4. Market and non-market modes of economic relations: cooperation/reciprocity, command/redistribution, exchange.
  5. Institutions supporting the market / capitalist economy: property, money, finance, corporation, trust, rule of law.
  6. Fairness and ethics in a market economy. The limit of markets, and the limits of policies.
  7. Varieties of capitalism and welfare states: do differences matter?

 

MODULE 2: Prof. Marco Casari (5 lectures)

Governing the Commons

  1. What is the tragedy of the commons?
  2. Community governance of a local common: the historical case of Trentino
  3. Climate change as a global common
  4. Policies to address climate change
  5. A successful global governance: the Montreal Protocol

 

MODULE 3: Prof. Hartmut Lehmann (12 lectures)

General Content

After a general overview of various aspects related to the functioning of the labor market we will analyze concrete topics that are at the center of the current policy debate using a novel resource for policy makers (the IZA World of Labor internet platform).

Structure

Part I: General overview

Lecture 1: Overview of the labor market or why is the labor not like any other market?

Lecture 2: Labor Supply in a perfectly competitive setting.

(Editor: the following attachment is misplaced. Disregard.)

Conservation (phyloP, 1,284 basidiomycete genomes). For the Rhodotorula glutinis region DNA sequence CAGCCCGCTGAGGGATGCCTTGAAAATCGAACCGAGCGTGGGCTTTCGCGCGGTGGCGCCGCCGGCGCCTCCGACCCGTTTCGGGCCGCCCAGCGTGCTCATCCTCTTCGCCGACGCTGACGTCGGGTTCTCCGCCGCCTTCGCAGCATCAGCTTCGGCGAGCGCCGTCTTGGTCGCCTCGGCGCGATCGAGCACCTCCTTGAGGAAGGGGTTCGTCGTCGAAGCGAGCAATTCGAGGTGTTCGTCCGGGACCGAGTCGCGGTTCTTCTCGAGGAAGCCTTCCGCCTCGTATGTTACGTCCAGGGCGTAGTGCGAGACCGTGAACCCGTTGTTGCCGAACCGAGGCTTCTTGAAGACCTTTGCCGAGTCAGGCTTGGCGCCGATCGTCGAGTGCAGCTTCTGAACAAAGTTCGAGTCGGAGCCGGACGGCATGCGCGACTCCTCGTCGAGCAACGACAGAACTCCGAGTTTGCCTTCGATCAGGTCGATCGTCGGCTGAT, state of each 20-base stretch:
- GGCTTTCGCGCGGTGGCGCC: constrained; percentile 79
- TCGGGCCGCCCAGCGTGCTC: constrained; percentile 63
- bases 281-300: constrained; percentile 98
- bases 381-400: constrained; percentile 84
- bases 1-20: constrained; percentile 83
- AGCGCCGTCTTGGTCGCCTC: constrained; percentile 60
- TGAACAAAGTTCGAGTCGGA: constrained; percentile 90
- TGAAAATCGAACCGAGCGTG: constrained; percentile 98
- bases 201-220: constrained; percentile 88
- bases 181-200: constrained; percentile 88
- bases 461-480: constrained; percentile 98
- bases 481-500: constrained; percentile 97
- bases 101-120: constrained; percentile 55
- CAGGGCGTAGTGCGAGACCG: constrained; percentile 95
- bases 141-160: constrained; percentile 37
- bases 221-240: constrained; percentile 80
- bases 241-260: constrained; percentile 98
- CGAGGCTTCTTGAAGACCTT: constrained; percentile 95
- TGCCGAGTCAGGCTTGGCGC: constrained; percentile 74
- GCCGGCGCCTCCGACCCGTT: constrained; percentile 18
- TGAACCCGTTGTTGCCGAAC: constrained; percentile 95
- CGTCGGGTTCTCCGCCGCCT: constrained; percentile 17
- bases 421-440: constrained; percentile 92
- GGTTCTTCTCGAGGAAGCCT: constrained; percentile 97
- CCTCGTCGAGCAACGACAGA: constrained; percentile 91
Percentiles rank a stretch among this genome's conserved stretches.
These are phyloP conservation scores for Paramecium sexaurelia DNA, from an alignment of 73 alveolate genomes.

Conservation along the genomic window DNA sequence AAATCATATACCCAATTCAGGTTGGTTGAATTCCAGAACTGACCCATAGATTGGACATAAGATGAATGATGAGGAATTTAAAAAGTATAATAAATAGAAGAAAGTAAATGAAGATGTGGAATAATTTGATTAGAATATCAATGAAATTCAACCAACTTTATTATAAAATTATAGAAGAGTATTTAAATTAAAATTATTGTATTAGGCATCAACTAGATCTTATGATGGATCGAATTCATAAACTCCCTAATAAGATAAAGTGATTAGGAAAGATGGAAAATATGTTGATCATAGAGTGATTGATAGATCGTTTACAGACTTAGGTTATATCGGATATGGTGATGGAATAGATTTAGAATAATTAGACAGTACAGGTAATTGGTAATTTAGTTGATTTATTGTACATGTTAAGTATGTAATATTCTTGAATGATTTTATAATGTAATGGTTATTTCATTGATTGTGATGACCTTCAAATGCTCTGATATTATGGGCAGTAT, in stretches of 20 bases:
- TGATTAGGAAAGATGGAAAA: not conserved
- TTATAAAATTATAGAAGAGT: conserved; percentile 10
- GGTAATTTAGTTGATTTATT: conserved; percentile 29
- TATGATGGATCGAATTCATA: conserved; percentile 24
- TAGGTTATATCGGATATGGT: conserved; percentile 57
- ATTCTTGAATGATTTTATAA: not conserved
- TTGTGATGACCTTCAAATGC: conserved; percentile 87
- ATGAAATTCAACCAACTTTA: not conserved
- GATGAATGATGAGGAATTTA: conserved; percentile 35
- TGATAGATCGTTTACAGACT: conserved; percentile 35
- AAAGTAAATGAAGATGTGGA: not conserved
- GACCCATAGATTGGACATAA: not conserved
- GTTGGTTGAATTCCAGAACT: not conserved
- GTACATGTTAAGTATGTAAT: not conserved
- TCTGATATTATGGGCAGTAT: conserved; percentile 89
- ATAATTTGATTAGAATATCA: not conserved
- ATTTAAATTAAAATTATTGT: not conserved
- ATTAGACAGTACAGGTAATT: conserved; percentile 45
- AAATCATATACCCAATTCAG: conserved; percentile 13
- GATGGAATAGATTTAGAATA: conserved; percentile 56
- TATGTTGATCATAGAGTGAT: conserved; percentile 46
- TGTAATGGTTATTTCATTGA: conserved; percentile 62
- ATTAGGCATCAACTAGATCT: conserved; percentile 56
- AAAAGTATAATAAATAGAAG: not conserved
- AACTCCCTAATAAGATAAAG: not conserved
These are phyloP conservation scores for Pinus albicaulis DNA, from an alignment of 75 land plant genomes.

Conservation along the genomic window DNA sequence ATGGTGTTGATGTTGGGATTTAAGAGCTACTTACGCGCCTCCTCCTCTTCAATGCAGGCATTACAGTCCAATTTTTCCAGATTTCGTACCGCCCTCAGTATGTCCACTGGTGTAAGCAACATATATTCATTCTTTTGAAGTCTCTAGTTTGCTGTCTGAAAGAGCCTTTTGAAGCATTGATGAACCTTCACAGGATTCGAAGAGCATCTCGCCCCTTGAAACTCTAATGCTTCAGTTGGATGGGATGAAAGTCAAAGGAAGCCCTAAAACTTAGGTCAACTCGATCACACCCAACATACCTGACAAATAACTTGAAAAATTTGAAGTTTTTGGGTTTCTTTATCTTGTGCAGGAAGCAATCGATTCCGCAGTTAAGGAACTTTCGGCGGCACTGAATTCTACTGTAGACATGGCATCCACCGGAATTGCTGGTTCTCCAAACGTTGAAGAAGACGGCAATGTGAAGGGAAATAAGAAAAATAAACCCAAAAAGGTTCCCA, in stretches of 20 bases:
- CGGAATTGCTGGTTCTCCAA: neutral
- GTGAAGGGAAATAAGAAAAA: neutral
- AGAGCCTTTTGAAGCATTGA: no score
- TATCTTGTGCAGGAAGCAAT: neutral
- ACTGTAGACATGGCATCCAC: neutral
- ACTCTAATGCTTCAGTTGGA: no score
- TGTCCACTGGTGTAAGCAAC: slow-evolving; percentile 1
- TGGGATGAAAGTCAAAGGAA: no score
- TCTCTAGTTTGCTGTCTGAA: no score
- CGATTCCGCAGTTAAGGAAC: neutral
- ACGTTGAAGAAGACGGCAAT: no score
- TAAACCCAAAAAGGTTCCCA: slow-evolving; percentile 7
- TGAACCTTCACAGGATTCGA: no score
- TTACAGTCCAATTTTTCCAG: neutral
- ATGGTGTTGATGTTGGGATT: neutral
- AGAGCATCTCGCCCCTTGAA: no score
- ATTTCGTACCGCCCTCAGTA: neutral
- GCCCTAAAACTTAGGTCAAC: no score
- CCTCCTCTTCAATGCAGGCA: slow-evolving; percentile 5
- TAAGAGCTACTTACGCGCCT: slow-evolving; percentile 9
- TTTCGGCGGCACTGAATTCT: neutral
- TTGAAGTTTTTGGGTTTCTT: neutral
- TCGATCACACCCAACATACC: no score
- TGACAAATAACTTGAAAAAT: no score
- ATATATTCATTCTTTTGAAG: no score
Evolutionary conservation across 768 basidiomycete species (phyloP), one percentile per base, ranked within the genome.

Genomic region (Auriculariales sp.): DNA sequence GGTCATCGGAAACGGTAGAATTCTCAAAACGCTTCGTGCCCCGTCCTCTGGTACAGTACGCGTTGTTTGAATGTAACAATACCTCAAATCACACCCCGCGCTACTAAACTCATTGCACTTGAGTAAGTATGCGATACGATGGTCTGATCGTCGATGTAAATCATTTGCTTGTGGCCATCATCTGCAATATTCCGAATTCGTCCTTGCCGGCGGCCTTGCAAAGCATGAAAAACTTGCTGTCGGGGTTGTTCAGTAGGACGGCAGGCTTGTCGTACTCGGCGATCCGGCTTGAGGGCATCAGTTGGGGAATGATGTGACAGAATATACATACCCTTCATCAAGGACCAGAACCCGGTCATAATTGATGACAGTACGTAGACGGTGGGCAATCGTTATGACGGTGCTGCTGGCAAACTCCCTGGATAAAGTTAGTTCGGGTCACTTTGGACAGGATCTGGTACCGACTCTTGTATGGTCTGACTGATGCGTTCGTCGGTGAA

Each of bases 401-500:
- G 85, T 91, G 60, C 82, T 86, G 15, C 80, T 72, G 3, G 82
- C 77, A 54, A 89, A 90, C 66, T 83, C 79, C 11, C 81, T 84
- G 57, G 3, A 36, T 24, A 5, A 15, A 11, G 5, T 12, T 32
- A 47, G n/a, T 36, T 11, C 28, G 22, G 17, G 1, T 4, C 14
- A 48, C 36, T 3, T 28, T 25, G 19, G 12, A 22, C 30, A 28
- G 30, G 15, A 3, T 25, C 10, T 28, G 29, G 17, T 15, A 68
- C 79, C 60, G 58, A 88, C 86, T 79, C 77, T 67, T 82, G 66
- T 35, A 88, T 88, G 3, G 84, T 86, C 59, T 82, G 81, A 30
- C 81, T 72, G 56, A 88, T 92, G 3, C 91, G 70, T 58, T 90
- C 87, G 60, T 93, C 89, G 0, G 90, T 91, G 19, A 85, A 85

Lecture 3: Labor demand in a perfectly competitive setting.

Lectures 4, 5 and 6: Structural unemployment: Trade unions and the labor market.

Lecture 7: Structural unemployment: Efficiency wages.

Lecture 8, 9, 10: Active Labor Market Policies and their Evaluation.

Part II: Specific policy relevant issues

Lectures 11 – 12, including students' presentations.


Testi/Bibliografia

For each module, a dedicated website will contain all the required readings and documents, including the lecture notes.

Details about each website and the required readings (scholarly articles, book chapters and internet documents) will be given in the first lecture of each module.

Metodi didattici

Lectures will be supported by PC-based presentations.

Students are advised to download and read these presentations (and possibly the related readings) before lectures.

Emphasis will be placed on the use of Internet sources to access information and policy debates relevant to the course.

Students are encouraged to take an active part in many class discussions.

Modalità di verifica dell'apprendimento

For students attending class ("Studenti frequentanti"), the final mark is equal to the sum of the points obtained from each module. If the sum is equal to 31 or 32, the final mark is "30 e lode".